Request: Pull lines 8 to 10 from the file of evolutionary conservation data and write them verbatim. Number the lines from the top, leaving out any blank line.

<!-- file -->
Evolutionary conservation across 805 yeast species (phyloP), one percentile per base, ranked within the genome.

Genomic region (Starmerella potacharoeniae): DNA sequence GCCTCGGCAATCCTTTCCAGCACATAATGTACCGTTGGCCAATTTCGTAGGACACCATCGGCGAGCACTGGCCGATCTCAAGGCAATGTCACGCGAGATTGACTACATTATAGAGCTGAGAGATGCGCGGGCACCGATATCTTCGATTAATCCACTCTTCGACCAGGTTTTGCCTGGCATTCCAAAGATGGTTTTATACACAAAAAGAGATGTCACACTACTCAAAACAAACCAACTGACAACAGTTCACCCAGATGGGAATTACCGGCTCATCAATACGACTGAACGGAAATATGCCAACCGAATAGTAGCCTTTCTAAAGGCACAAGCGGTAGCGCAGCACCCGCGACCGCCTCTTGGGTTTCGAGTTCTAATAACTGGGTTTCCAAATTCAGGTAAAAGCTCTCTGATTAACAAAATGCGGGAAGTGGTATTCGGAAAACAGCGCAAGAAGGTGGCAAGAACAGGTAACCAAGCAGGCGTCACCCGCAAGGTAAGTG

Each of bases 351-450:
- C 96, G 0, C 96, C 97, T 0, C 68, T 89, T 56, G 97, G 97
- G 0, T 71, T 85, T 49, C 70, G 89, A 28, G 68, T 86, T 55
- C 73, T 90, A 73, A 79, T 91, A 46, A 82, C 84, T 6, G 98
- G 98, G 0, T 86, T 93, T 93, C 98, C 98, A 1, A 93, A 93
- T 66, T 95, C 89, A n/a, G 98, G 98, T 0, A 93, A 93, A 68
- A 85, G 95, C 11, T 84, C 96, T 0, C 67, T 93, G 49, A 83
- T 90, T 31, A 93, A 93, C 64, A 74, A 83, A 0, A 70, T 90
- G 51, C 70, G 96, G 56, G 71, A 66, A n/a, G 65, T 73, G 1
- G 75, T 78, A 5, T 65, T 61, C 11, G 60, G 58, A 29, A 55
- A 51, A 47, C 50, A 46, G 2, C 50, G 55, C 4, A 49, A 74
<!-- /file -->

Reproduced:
- T 66, T 95, C 89, A n/a, G 98, G 98, T 0, A 93, A 93, A 68
- A 85, G 95, C 11, T 84, C 96, T 0, C 67, T 93, G 49, A 83
- T 90, T 31, A 93, A 93, C 64, A 74, A 83, A 0, A 70, T 90